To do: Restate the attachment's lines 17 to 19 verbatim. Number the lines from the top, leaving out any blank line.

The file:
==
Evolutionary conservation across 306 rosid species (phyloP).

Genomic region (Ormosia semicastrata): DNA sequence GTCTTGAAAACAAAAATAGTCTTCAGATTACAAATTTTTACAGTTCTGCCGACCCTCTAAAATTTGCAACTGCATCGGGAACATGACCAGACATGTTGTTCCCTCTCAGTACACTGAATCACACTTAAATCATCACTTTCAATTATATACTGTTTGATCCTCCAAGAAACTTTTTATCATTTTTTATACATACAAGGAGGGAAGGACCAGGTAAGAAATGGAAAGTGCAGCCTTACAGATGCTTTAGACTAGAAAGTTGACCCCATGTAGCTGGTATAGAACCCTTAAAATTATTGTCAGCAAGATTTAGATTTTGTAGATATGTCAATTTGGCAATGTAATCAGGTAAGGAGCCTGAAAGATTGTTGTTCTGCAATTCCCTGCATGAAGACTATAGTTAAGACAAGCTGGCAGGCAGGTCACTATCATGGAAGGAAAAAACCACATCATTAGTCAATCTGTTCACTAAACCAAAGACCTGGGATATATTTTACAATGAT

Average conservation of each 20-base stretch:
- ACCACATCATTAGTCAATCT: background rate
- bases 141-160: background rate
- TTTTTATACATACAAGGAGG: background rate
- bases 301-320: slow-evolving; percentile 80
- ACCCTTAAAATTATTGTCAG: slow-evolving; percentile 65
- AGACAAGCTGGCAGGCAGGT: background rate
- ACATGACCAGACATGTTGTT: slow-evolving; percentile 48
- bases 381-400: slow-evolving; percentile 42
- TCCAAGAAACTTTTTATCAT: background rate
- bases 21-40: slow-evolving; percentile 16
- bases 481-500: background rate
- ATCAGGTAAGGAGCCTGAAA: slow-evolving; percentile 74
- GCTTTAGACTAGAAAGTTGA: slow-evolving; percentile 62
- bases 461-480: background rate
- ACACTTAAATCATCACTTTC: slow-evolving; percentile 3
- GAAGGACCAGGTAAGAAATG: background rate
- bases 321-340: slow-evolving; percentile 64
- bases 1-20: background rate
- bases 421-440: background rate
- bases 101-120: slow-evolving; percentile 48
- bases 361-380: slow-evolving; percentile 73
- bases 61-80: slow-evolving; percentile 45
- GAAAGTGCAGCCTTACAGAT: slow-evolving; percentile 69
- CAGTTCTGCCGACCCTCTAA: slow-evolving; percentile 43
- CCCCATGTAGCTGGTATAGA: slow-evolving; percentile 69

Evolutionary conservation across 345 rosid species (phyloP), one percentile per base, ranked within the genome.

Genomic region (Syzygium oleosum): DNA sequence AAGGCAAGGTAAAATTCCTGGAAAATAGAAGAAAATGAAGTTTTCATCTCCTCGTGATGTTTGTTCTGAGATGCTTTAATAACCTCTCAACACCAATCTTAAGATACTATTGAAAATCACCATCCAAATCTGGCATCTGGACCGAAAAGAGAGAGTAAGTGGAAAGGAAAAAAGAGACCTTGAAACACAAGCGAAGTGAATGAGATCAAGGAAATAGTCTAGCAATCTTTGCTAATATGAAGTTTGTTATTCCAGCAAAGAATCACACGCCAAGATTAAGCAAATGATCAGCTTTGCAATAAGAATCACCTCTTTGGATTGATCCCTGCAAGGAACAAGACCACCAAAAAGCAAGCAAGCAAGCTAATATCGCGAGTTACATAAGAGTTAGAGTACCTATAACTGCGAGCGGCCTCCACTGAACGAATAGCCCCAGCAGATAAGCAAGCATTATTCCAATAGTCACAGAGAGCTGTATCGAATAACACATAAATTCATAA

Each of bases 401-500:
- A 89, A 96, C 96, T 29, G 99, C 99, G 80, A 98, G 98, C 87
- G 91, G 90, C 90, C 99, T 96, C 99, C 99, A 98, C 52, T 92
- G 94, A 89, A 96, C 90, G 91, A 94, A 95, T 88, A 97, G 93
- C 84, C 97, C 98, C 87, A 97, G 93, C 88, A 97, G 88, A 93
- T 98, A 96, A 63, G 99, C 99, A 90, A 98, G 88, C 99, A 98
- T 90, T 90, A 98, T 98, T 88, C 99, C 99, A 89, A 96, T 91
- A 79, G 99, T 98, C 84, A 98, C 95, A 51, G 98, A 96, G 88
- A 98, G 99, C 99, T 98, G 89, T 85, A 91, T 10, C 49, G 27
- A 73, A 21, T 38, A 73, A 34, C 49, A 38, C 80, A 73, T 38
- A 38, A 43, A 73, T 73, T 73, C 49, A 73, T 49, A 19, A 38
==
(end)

- bases 461-480: background rate
- ACACTTAAATCATCACTTTC: slow-evolving; percentile 3
- GAAGGACCAGGTAAGAAATG: background rate